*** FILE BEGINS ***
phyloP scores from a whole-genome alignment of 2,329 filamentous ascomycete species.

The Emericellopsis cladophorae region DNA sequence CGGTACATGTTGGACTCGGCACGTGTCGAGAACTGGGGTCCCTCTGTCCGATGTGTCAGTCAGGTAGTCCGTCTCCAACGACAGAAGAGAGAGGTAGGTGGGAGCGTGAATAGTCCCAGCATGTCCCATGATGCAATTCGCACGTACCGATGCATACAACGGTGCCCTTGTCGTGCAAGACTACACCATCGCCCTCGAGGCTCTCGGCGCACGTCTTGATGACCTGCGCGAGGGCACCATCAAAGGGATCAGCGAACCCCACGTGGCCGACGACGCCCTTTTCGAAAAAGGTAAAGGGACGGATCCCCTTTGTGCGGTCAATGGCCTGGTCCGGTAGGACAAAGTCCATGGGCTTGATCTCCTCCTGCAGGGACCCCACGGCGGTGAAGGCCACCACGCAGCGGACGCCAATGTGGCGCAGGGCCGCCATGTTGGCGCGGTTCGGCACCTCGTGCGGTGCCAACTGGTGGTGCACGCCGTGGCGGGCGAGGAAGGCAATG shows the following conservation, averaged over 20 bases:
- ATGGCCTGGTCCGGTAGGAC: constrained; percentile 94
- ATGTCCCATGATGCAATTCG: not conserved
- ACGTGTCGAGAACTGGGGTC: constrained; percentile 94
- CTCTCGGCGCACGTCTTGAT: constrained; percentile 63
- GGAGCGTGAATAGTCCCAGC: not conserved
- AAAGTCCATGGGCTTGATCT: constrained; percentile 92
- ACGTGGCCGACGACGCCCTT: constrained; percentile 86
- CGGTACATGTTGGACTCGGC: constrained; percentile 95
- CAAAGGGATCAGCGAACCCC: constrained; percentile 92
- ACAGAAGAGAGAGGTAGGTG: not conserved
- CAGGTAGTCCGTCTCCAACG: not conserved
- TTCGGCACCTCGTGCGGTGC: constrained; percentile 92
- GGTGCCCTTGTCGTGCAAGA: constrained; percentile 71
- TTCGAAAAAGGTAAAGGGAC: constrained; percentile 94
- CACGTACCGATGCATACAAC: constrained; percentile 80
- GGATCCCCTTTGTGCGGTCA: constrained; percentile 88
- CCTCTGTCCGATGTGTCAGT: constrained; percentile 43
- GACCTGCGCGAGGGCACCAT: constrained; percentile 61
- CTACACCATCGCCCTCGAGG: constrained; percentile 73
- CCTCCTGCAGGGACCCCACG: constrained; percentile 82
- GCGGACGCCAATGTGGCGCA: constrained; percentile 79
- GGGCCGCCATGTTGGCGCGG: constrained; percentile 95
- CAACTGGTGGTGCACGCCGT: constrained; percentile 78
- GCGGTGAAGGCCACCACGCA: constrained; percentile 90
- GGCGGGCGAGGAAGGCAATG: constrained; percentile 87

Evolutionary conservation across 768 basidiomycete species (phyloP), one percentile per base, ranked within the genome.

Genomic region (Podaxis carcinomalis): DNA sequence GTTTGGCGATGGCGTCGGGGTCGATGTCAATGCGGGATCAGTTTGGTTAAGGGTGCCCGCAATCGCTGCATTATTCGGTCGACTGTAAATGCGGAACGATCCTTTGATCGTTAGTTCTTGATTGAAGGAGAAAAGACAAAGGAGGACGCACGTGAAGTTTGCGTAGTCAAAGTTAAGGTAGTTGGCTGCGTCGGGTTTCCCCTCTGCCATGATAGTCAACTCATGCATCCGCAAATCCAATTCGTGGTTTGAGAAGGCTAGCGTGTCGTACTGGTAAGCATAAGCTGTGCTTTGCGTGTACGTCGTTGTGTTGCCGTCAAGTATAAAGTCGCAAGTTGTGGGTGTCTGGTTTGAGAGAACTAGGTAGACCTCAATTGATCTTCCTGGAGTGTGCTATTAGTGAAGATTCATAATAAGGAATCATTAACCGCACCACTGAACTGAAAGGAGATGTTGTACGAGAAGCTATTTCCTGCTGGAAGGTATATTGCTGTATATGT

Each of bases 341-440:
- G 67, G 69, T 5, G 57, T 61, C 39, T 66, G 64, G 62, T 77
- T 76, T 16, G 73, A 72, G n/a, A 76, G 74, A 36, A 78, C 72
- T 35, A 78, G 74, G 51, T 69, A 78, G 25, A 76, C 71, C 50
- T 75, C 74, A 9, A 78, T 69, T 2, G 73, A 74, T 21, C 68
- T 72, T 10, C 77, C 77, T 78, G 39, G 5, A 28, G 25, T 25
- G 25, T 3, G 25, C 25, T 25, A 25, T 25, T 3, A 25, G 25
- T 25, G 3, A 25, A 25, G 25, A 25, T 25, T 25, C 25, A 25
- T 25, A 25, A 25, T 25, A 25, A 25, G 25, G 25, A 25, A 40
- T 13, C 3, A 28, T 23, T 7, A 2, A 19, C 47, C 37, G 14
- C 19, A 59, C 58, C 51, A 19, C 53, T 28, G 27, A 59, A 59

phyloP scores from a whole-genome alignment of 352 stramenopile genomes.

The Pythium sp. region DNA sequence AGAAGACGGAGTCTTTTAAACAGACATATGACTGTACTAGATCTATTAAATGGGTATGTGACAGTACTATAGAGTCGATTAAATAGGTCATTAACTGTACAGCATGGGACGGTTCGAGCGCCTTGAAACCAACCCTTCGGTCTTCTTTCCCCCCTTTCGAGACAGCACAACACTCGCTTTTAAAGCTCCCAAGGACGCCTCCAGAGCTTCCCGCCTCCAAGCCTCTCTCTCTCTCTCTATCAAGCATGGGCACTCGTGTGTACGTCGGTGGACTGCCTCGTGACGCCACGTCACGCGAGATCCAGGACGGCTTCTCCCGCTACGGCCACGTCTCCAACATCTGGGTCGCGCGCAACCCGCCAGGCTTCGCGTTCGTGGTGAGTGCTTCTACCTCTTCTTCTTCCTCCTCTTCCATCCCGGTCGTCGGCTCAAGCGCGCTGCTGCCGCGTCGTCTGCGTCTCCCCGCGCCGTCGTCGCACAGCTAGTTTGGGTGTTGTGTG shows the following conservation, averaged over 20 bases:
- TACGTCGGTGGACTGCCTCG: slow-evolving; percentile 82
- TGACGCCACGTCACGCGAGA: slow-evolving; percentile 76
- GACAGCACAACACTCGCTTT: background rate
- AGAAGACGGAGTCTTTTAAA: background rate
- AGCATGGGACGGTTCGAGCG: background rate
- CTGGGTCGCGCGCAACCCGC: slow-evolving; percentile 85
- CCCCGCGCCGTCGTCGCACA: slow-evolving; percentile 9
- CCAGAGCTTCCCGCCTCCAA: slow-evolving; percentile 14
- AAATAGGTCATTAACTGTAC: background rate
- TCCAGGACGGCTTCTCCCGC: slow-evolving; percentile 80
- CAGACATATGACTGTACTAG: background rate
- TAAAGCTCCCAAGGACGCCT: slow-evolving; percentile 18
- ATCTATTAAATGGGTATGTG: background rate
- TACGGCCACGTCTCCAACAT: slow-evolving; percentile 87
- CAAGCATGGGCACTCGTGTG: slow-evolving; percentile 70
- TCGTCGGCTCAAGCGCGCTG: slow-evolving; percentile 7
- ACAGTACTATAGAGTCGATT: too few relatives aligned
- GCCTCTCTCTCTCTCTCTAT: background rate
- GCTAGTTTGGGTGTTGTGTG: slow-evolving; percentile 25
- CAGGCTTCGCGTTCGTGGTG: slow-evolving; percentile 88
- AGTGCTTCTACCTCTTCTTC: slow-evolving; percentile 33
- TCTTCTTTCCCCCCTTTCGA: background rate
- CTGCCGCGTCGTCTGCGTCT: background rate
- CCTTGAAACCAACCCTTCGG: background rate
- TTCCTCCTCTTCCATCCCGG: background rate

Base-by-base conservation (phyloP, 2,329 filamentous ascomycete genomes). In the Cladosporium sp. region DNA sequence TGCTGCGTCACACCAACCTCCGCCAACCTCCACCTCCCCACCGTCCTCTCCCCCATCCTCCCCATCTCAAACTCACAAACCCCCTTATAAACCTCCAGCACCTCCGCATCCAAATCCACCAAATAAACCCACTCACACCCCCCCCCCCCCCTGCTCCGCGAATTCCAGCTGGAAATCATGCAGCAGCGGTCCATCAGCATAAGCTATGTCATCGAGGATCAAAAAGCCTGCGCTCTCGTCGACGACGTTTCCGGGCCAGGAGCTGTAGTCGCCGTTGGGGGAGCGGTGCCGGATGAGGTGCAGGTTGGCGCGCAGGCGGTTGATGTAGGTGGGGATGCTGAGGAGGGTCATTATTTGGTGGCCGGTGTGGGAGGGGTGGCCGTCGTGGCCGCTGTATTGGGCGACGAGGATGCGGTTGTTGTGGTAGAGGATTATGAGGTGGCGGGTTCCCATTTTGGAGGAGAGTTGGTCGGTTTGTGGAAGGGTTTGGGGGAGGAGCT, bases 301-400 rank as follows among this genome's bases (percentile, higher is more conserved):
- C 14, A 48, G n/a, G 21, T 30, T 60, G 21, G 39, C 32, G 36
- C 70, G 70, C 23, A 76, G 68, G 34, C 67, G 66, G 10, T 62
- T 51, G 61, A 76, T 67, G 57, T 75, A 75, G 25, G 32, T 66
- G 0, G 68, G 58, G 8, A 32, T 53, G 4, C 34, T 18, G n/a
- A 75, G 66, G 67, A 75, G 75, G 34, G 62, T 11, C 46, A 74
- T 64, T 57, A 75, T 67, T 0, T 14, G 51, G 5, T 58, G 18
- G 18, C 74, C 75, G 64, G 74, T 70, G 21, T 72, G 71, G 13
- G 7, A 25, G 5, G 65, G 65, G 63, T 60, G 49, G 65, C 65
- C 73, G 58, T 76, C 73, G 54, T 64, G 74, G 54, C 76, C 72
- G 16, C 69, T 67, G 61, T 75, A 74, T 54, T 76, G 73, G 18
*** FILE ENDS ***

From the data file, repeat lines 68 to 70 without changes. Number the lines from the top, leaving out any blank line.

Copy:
Base-by-base conservation (phyloP, 2,329 filamentous ascomycete genomes). In the Cladosporium sp. region DNA sequence TGCTGCGTCACACCAACCTCCGCCAACCTCCACCTCCCCACCGTCCTCTCCCCCATCCTCCCCATCTCAAACTCACAAACCCCCTTATAAACCTCCAGCACCTCCGCATCCAAATCCACCAAATAAACCCACTCACACCCCCCCCCCCCCCTGCTCCGCGAATTCCAGCTGGAAATCATGCAGCAGCGGTCCATCAGCATAAGCTATGTCATCGAGGATCAAAAAGCCTGCGCTCTCGTCGACGACGTTTCCGGGCCAGGAGCTGTAGTCGCCGTTGGGGGAGCGGTGCCGGATGAGGTGCAGGTTGGCGCGCAGGCGGTTGATGTAGGTGGGGATGCTGAGGAGGGTCATTATTTGGTGGCCGGTGTGGGAGGGGTGGCCGTCGTGGCCGCTGTATTGGGCGACGAGGATGCGGTTGTTGTGGTAGAGGATTATGAGGTGGCGGGTTCCCATTTTGGAGGAGAGTTGGTCGGTTTGTGGAAGGGTTTGGGGGAGGAGCT, bases 301-400 rank as follows among this genome's bases (percentile, higher is more conserved):
- C 14, A 48, G n/a, G 21, T 30, T 60, G 21, G 39, C 32, G 36
- C 70, G 70, C 23, A 76, G 68, G 34, C 67, G 66, G 10, T 62